Your Brain On Music


Marciano Picone, Staffer

 Music; everyone has their own taste and each genre sounds different. There’s relaxing jazz to hardcore metal. Some people listen to different songs based on their moods, but the songs themselves can affect your mind and mood. 

     With music being played nearly everywhere, it has shown to affect what you think, how you feel,  and even our lives. Cafés have shown to play lighter, more relaxed music to appeal to the customers, encouraging them to stay longer. Elevator music, known as Muzak, is commonly heard when passing from floor to floor in buildings. In 1922, the original purpose of Muzak was to calm the passengers who had never tried an elevator before. As shown above, music has been used throughout history to bring people into the mood best suited for their environment.

     Music is more impactful than most people think. The University of Central Florida states music can “[help] cognitive and motor skills, better [communication], [boosted] immune system, make you smarter…” Even patients with Alzheimer’s and Parkinson’s disease have shown positive reactions to music. UCF professors Kiminobu Sugaya and Ayako Yonetani performed a study, in which they saw the effects of music on different Alzheimer’s patients. Sugaya said, “Once you put in the headphones that play [their favorite] music, their eyes light up. They start moving and sometimes singing.” As shown here, music has the capacity to move even the people with impaired brain activity.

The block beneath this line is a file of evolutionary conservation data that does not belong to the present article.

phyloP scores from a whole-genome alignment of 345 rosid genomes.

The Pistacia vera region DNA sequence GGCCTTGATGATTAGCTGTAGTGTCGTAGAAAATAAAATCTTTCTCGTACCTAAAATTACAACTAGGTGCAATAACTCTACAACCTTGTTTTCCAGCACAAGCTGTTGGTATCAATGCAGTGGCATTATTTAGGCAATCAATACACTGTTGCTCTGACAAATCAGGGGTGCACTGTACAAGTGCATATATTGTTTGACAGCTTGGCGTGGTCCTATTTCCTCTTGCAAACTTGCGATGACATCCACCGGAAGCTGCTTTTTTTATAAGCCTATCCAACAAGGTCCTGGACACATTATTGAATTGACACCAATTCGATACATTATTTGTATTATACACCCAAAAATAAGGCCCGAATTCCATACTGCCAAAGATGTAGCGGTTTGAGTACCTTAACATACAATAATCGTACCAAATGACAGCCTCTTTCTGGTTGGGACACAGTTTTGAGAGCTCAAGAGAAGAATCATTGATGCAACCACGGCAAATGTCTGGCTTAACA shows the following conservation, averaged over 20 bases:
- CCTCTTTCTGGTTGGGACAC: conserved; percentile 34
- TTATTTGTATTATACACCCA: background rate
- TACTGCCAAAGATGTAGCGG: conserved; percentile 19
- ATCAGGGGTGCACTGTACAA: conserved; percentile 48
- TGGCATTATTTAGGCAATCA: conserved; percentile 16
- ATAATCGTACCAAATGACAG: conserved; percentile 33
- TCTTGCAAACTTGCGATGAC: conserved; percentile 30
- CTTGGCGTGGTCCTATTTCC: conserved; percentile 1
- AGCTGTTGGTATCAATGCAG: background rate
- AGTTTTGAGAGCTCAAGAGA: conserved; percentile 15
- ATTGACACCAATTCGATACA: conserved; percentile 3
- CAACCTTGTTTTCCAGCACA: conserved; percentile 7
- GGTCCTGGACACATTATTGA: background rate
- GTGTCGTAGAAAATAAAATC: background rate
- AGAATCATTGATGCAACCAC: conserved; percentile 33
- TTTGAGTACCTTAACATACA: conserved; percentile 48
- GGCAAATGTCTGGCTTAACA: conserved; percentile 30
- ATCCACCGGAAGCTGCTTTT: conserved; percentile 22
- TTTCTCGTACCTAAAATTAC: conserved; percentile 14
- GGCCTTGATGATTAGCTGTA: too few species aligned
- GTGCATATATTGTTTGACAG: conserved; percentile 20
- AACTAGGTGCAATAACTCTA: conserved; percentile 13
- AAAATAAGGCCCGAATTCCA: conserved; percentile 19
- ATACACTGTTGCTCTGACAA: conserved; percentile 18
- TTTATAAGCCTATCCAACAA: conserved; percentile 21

Music can affect your state of mind, being used for some therapy classes. The World Health Organization states, “Mental disorders affect one in every four people.” These numbers not only call for awareness of mental health issues, but also a recognition of the music you are listening to and the effects it can have on your life.

     Our lives are commonly formed by the occurrences happening around us, without music being an exception.